Gorillas that reside at a Georgia zoo tested positive in COVID-19 after being diagnosed with a runny nose. The new case of COVID-19 on animals was recorded in Zoo Atlanta. Based on the recent updates, the habitat experts detected nasal discharge and coughing expressed by the gorillas. This caused the giant apes to had their bodies weaken and their appetites disturbed. The incident was unusual, but the zoo's veterinary experts did not hesitate to examine the gorillas. Part of the tests was to gather fecal samples and nasal and oral swabs to determine the cause of the apes' condition.
Zoo Atlanta's Gorilla Troop
University of Georgia's Athens Veterinary Diagnostic Laboratory conducted the examination. The test results were quickly processed and released, but unfortunately, it showed that the gorillas were 'presumptively positive' of the SARS-CoV-2.
Zoo Atlanta stated that another test would be conducted with the gorillas' case. The follow-up confirmatory examinations will be performed by the National Veterinary Services Laboratory, located in Iowa.
The gorillas are currently being treated with monoclonal antibodies to boost their resistance against the coronavirus and activate their immunoresponse. In addition, the zoo gathered additional samples from the remaining gorillas on the premises to ensure that all of the massive apes were safe from underlying symptoms.
The total headcount of gorillas in the Zoo Atlanta is 20, divided into four different troops. According to Science Alert, all of the gorillas were decided by the habitat experts to be tested for coronavirus, regardless of if they have symptoms or not.
Based on the recent statement by Zoo Atlanta, they are summing that all of the members included in the four troops are exposed to the undetected coronavirus to ensure the safety of each of the gorillas. The animals are now being observed for potential symptoms until the new test results from Iowa return.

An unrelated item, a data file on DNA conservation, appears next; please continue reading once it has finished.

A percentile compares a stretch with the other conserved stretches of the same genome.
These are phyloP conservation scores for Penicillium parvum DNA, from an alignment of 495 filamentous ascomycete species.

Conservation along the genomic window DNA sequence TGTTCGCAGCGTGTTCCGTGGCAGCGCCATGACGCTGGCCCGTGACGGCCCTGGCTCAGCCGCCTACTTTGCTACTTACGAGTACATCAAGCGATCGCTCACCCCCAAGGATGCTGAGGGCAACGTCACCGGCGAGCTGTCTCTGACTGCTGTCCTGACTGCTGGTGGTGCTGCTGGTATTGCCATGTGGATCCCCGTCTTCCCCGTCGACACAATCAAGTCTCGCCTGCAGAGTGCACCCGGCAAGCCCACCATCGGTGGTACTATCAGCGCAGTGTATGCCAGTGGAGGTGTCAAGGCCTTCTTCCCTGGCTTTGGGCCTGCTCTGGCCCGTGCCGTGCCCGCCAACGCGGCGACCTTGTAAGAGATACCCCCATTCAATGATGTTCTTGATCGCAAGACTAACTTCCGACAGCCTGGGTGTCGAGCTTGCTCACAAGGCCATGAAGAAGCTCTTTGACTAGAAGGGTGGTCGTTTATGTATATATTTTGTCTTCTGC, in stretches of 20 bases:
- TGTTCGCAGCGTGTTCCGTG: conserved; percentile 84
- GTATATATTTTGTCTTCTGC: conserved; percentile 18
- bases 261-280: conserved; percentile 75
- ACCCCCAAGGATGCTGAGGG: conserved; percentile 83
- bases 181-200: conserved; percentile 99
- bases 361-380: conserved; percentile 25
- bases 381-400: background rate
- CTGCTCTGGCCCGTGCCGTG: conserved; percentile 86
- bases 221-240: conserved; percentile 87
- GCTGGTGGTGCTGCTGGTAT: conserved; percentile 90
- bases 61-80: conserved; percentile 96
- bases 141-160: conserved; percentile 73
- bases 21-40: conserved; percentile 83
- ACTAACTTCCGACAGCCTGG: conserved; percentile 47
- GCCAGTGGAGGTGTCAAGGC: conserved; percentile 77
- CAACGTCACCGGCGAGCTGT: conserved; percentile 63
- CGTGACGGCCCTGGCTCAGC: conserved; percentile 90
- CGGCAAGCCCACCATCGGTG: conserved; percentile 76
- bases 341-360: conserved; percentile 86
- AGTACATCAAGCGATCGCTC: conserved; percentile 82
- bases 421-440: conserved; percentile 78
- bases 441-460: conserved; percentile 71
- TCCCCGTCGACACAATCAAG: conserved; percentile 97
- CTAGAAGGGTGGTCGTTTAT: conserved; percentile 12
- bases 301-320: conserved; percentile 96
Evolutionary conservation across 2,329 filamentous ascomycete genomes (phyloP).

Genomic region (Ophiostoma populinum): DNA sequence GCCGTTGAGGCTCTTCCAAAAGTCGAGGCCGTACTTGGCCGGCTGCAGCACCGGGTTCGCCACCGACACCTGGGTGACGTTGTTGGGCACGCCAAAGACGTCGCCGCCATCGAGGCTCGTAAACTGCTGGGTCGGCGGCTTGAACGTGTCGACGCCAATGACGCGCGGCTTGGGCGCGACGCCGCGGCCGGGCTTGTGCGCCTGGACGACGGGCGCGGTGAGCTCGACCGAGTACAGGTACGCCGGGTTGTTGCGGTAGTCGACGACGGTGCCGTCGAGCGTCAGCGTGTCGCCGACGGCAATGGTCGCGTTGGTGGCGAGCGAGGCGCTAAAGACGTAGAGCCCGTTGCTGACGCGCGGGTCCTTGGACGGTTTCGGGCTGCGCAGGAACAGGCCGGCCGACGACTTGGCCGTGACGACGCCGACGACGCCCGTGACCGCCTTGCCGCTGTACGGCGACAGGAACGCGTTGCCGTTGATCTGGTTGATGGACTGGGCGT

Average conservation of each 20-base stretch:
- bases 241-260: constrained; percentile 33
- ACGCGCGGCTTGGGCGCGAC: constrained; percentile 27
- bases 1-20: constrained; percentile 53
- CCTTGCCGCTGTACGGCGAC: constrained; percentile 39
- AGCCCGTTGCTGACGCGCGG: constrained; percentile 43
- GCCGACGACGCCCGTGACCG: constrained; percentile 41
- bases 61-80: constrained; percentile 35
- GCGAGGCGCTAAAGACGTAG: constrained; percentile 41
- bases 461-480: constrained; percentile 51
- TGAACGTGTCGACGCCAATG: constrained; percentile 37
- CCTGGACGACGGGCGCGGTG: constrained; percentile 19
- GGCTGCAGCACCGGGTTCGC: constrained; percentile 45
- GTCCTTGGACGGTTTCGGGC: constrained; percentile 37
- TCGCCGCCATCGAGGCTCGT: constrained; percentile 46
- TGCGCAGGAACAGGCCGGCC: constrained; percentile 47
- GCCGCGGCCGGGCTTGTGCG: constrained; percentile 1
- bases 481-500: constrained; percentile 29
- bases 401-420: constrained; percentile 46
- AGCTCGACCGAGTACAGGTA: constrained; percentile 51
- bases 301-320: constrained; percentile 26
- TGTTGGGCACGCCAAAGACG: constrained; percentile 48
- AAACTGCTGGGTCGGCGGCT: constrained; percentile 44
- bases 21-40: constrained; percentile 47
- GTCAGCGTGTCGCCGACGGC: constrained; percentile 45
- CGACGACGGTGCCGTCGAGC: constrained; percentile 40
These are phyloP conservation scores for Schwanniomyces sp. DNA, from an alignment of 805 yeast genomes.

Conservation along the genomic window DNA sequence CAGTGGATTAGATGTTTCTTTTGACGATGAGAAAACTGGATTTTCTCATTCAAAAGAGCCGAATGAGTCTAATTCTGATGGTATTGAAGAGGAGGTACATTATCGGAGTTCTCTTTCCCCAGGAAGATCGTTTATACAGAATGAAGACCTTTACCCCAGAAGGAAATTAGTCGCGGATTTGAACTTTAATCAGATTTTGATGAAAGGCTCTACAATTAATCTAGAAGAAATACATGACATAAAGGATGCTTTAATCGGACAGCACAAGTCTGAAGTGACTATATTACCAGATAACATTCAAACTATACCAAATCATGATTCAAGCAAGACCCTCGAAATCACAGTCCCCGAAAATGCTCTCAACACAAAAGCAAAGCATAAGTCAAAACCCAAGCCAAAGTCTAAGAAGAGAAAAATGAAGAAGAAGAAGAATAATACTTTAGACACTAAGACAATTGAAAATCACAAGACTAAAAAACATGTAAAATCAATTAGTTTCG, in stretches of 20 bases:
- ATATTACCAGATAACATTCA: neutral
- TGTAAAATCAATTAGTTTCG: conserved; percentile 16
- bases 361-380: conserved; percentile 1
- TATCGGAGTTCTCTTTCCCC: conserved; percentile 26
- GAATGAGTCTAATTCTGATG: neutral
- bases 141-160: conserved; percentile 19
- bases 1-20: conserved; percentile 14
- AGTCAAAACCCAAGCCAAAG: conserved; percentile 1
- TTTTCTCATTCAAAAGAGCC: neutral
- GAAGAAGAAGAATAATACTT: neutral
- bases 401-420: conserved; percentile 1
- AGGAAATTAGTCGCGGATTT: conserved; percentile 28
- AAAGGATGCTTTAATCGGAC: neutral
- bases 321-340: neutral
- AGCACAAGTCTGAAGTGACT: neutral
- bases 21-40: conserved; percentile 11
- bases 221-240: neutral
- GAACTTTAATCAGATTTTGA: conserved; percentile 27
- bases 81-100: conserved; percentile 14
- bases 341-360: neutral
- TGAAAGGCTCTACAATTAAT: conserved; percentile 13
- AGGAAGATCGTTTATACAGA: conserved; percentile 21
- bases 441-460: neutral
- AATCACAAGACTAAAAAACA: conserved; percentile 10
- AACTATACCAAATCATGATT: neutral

COVID-19 Infection in Animals Even Under Strict Health Protocols
Zoo Atlanta does not have any clues to lead to where the transmission of the COVID-19 originated. One strong theory from the veterinary experts is that the gorillas were contracted by a person, possibly a care team member, who was unaware of being infected despite having a full dosage of the vaccine and wearing equipment according to health protocols.
Zoo Atlanta's animal health expert Sam Rivera said that the COVID-19 cases were deeply concerning to them, considering that safety protocols were implemented with every animal care, including the supervision of great apes. In addition, the zoo informed that they were strict regarding health guidance since the pandemic surge, especially with treating species that are considered susceptible.
Every care team of the zoo also wore masks and gloves. Moreover, the conservation officials mandated that in addition to the basic protections, suits and specialized apparatus were equipped to the care personnel when deployed in contact with the animals or even for habitat maintenance purposes.
In a report by The Charlotte Observer, Zoo Atlanta said they had been approved to utilize the Zoetis vaccine---a safe and effective treatment for animals against the coronavirus. They announced that among the animals that will be vaccinated are their African lions, Sumatran tigers, Bornean and Sumatran orangutans, as well as the clouded leopard. The gorilla troop members will also be given the vaccine once they recover from the COVID-19 infection.
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